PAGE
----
Re: Proth conjecture
- --- In firstname.lastname@example.org, "Paul Underwood"
>I'm not mad at you Paul; I'm pissed at myself for not having a better
> --- In email@example.com, Bill Bouris <leavemsg1@> wrote:
> > Hello, Group.
> > The usual Proth numbers are described as Y= n*2^k +1
> > where all 'k's are such that n < 2^k +1.
understanding of my own idea.
Yes, 'n' would need to be odd...
and Yes, 'Y' should be more conventionally restated as Y= k*2^n+1.
> >and my "curiosity" is... that... (curiosity killed the cat,...)
> > 2nd-kind Proth's are described (by me) as Z= n*2^k +1
> > where 'n' is strictly inside the range 2^k+1 < n <
> > 2*(2^k+1) for some 'k'.
> > My conjecture is... that...I'm trying to discover a large prime number that may later be proven
> > If 'k' is further restricted to be a prime, then
> > 2nd-kind Proth's could be detected as prime iff
> > 2^(Z-1) == 1 (mod Z)... in one single test.
prime using a more proper method. (but, satisfaction brought him (the
> >I don't doubt that this statement is true.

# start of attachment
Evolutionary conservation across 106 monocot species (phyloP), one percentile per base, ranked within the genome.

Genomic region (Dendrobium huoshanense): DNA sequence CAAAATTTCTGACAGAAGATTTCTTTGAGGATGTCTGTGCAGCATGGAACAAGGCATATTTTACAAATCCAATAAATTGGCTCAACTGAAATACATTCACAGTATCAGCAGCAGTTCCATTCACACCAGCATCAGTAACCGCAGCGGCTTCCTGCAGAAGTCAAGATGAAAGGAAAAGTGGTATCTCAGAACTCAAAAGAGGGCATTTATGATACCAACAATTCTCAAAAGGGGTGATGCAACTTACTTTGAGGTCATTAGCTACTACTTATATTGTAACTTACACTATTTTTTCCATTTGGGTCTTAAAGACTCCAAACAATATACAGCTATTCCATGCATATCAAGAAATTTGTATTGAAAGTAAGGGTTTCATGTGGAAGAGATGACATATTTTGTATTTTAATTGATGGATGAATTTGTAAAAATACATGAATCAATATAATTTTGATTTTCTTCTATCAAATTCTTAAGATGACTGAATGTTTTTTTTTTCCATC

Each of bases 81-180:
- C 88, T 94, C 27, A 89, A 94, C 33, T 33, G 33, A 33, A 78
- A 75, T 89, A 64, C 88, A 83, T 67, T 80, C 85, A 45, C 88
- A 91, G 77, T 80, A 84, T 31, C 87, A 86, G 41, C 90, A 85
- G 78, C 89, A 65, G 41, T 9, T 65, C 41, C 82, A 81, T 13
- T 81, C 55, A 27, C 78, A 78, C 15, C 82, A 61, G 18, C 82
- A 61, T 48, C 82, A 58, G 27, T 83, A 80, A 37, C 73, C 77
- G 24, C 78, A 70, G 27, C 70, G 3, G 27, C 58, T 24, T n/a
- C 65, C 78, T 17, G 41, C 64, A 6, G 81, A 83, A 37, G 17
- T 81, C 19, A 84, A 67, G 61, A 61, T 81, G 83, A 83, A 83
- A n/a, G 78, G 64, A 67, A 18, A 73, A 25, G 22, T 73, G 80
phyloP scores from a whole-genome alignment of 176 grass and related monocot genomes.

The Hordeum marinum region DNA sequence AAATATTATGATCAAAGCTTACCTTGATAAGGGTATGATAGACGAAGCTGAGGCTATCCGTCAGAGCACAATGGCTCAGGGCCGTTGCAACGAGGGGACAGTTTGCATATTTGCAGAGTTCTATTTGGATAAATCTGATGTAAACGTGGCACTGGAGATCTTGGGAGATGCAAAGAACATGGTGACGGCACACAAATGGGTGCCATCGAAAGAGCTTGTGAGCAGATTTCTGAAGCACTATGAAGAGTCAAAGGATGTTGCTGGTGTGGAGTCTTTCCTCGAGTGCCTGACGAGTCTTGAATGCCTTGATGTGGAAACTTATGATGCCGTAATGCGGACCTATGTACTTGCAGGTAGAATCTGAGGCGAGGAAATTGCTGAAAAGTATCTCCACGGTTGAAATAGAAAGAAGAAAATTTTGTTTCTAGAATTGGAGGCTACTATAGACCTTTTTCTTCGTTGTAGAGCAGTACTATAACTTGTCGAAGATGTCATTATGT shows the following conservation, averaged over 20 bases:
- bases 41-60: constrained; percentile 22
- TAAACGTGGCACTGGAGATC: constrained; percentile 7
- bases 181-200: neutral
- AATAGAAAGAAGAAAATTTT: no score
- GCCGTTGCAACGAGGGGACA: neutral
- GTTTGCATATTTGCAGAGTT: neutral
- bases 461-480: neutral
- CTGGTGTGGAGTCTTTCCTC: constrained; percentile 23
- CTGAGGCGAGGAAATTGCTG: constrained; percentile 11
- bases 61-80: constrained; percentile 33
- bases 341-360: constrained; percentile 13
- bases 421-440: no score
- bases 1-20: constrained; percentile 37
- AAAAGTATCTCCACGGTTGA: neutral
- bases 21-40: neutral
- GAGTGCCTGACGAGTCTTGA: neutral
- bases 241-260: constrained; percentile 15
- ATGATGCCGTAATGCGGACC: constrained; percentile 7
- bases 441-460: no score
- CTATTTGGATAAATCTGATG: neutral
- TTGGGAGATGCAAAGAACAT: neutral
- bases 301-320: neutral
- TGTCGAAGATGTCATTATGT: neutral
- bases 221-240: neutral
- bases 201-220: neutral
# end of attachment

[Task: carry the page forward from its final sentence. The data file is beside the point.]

> > In other words, when Z is 2-PRP, it would in fact be
> > prime iff 'k' is prime and n is modified as stated in
> > the above definition of a 2nd-kind Proth.
> > Others have informed me... that only very few 2-PRP
> > tested numbers would in fact be composite.
> > My
> > again is that "NO" psuedoprimes can beSometimes, my own hunches... make me feel like an ice pick.
> > constructed iff 'n' is inside the range 2^k+1 < n <
> > 2*(2^k+1) and 'k' is prime.
> > Any suggestions... or comments?... besides 'Stop
> > feed-ing the troll'.
> Biting, for a start we usually talk of k*2^n+1 and not "n*2^k+1".just
> I am guilty for the over use of the word "conjecture" -- some people
> would rather say "a shot in the dark". A conjecture, I suppose, must
> have some kind of basis, intimating a series of logical/mathematical
> steps or reasons that lead partially to a fully fledged theorem.
> The received wisdom is that conjectures such as yours have N^(1-e)
> counterexamples where "e" can be chosen as small as you like -- N
> has to very big, more often than not, bigger than we humans can ever&&Mod(2,N)^(N-1)==1,print(k"
> calculate with all our computers,
> "n" "N))))______________________________________________________________________
> 54 5 1729
> 4080 11 8355841
> 4094 11 8384513
> 12816 13 104988673
> > Bill Bouris, USA
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